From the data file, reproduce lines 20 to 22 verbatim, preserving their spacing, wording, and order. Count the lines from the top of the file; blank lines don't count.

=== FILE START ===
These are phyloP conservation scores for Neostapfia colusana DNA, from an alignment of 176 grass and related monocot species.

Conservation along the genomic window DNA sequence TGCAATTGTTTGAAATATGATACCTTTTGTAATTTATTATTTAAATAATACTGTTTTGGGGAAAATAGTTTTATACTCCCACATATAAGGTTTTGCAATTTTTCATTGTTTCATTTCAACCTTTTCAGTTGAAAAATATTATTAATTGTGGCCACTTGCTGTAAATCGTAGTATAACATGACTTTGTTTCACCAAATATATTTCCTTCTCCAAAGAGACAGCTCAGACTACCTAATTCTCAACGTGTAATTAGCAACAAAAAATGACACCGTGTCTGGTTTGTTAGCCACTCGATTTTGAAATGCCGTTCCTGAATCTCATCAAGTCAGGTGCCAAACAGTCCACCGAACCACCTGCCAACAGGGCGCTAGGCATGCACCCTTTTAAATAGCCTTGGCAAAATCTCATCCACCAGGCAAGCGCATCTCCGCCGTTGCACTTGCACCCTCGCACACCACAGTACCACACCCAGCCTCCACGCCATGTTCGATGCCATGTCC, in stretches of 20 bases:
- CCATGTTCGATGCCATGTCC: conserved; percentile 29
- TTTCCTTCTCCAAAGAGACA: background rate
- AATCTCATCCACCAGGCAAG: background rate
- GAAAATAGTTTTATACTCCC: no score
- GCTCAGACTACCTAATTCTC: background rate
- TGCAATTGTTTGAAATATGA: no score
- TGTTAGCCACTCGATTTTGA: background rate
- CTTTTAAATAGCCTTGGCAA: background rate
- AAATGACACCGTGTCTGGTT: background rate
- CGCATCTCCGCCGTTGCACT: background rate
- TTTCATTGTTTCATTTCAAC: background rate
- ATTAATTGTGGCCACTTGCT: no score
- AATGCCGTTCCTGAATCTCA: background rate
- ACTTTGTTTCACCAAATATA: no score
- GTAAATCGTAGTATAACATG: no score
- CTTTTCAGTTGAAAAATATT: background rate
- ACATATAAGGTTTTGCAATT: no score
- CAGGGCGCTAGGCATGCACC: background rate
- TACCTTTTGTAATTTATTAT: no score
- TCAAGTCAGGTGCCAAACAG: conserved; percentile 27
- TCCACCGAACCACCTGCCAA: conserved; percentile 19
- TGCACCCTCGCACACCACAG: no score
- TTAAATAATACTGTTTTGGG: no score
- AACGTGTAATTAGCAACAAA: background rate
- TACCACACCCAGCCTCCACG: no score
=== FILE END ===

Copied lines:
- CAGGGCGCTAGGCATGCACC: background rate
- TACCTTTTGTAATTTATTAT: no score
- TCAAGTCAGGTGCCAAACAG: conserved; percentile 27